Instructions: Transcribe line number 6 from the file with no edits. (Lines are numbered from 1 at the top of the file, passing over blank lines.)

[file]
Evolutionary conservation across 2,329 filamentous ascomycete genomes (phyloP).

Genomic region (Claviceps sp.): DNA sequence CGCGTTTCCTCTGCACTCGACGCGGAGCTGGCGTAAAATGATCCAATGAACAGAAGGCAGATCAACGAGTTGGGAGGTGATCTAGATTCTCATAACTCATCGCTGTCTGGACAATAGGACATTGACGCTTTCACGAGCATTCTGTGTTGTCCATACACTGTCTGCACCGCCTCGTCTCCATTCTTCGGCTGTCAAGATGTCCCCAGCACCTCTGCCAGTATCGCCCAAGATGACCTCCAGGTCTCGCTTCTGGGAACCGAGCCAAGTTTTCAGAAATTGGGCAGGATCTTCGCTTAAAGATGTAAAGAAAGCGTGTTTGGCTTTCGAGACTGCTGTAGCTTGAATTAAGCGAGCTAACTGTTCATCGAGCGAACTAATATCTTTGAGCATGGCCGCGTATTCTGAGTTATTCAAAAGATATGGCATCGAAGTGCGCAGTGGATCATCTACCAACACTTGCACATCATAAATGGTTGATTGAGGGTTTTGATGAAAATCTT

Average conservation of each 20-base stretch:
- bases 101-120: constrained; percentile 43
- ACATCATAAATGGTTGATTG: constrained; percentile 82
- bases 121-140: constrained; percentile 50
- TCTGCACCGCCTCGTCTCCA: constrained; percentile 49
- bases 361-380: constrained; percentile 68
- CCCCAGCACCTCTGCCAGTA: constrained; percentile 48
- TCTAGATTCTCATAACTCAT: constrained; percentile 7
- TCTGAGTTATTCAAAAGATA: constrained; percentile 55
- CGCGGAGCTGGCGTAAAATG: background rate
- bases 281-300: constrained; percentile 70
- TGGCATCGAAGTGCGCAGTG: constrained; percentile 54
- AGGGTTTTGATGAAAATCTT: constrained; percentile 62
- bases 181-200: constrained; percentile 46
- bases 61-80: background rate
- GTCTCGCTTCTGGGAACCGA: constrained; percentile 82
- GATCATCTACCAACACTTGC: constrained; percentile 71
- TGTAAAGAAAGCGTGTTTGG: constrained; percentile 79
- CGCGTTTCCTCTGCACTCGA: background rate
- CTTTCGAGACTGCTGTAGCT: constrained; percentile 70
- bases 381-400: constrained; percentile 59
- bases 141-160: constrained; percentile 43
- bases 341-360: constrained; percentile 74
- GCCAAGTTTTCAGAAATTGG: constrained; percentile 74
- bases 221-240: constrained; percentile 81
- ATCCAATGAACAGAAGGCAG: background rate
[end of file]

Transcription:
- bases 121-140: constrained; percentile 50